An ISR Perspective on Fusion Warfare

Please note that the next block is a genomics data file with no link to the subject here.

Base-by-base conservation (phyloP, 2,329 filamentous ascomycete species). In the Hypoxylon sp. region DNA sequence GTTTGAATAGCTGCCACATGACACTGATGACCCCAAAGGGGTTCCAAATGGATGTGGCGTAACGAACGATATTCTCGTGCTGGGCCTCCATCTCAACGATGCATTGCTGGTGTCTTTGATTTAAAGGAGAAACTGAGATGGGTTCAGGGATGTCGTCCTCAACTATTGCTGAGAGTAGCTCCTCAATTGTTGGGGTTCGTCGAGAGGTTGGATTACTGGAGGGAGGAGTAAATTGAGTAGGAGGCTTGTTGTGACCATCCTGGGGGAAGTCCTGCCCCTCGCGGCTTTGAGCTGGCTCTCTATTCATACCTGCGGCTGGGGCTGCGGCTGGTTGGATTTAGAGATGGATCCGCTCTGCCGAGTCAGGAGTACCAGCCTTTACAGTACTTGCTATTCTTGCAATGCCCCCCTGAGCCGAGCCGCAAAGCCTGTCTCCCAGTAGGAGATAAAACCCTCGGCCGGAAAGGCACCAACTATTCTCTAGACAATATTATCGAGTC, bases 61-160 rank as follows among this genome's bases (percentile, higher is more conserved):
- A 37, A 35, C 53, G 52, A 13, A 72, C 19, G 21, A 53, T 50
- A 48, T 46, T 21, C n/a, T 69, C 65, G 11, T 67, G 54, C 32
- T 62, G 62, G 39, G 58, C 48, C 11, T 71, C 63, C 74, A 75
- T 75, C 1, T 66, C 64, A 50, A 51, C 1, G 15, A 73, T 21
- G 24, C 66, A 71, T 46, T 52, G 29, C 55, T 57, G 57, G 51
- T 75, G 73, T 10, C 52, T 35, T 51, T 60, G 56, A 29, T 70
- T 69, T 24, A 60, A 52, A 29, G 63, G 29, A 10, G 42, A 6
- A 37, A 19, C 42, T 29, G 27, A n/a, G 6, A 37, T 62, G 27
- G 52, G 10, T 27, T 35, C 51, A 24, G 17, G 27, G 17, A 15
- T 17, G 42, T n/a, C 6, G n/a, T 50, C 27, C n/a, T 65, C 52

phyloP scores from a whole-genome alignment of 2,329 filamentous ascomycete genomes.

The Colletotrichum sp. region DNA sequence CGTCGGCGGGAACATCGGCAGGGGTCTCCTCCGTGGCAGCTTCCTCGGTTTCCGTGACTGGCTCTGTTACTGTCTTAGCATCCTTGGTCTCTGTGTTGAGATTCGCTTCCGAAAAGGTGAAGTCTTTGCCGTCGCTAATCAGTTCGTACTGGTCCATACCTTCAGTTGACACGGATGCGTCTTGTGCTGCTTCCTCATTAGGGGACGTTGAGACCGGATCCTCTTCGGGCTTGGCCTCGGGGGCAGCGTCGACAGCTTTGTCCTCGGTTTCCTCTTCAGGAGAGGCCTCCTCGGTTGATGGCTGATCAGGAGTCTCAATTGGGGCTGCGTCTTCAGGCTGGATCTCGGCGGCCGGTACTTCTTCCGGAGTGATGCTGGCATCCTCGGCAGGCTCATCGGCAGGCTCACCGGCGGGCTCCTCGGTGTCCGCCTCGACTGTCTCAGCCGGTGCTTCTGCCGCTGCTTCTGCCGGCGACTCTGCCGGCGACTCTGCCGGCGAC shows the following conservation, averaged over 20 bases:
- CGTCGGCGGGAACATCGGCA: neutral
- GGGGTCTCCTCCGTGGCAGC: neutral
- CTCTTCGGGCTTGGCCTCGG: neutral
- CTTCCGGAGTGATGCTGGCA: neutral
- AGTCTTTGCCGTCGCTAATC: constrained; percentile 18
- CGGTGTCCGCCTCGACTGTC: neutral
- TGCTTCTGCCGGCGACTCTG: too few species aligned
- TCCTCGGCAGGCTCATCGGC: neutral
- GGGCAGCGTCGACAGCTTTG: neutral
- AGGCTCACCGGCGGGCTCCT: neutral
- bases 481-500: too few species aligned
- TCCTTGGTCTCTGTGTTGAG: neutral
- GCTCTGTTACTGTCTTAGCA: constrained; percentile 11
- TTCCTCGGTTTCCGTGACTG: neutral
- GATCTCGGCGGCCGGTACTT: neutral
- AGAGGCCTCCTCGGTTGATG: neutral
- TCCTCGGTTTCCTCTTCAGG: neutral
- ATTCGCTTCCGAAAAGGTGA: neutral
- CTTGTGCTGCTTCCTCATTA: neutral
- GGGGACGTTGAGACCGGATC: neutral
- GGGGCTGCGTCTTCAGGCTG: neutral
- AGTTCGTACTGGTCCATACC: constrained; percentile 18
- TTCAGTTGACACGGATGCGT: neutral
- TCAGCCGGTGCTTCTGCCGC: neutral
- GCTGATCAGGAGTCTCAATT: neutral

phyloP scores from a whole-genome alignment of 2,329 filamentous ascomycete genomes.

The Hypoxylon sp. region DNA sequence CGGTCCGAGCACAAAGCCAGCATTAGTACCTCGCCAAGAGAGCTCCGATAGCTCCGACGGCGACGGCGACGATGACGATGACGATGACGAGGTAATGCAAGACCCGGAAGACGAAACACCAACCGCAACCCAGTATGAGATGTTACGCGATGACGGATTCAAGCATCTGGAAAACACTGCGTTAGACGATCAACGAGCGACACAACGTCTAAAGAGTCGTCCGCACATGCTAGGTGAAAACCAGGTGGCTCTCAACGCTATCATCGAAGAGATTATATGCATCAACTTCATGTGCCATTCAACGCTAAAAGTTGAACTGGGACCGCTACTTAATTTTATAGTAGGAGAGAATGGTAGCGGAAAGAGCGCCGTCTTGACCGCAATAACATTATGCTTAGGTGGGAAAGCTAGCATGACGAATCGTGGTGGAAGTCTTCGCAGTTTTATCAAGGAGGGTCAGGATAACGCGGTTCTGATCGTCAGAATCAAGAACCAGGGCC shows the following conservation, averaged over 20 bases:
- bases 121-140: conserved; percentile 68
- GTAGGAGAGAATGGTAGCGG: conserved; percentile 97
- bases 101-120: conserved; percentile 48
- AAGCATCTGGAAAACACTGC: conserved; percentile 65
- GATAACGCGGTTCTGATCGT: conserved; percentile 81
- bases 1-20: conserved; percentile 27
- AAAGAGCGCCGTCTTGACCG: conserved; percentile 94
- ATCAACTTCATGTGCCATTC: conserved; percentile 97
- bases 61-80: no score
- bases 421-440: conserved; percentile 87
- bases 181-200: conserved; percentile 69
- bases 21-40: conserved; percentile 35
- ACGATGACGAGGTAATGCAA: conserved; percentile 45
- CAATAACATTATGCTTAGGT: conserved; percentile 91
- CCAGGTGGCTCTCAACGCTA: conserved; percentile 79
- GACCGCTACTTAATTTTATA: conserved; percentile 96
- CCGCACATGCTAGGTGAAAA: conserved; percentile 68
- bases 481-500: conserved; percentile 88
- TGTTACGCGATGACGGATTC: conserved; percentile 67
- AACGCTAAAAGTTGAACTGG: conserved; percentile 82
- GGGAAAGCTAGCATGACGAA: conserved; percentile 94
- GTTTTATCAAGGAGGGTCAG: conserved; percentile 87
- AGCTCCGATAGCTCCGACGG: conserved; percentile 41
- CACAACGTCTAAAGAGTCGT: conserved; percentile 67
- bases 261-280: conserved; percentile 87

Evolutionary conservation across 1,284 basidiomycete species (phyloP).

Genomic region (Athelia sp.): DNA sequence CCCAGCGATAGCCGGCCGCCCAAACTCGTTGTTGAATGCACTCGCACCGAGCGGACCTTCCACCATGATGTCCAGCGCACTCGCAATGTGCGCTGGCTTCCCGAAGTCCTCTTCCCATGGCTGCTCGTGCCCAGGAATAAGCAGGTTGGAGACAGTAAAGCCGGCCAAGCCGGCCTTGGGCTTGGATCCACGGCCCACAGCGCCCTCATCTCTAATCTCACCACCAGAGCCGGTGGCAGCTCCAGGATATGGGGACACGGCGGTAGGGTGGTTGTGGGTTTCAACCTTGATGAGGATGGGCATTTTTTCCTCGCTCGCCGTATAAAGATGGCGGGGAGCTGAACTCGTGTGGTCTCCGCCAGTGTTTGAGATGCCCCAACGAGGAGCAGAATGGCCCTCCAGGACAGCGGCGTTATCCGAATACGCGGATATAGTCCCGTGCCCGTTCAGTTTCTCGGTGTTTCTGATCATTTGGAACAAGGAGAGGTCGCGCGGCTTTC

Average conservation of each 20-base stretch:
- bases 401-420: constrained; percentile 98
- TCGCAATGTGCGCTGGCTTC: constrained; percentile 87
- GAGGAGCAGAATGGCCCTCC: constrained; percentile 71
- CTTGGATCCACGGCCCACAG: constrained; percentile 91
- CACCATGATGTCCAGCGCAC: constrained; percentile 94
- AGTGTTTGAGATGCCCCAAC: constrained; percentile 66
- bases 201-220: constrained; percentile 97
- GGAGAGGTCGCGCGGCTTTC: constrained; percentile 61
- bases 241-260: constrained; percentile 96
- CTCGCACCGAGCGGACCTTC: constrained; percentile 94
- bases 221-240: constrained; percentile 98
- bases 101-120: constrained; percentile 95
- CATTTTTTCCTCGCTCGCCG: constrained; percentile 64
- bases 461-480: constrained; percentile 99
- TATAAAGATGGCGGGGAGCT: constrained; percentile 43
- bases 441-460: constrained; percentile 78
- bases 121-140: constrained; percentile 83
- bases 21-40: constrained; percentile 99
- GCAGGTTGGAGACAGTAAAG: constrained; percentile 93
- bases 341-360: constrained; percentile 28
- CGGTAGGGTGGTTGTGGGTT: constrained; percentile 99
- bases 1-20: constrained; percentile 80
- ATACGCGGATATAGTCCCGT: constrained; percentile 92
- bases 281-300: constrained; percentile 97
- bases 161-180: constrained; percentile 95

By 2030, the threats facing the United States around the world will be formidable. They will have twice, if not three times, the lethality and range of today’s threats. Imagine a nation roughly 300 nautical miles (nmi) by 300 nmi in size, with a coastline bristling with anti-access/area-denial (A2/AD) weaponry. Such capabilities could include modern weapons such as hypersonic cruise missiles, fifth generation fighters, air-to-air missiles with 150 nmi ranges, digital adaptive electronic warfare waveforms, and perhaps long-range (300 nmi plus) and ultra-long-range (500 nmi) surface-to-air missiles (SAMs). Potential adversaries could enhance traditional ground-basedradar detection methods with advanced passive detection systems and possibly further augment them by acoustic detection means and advanced cyber abilities. These advances would contribute to an adversary’s primary goal of attacking and disabling our capabilities before we employ them.

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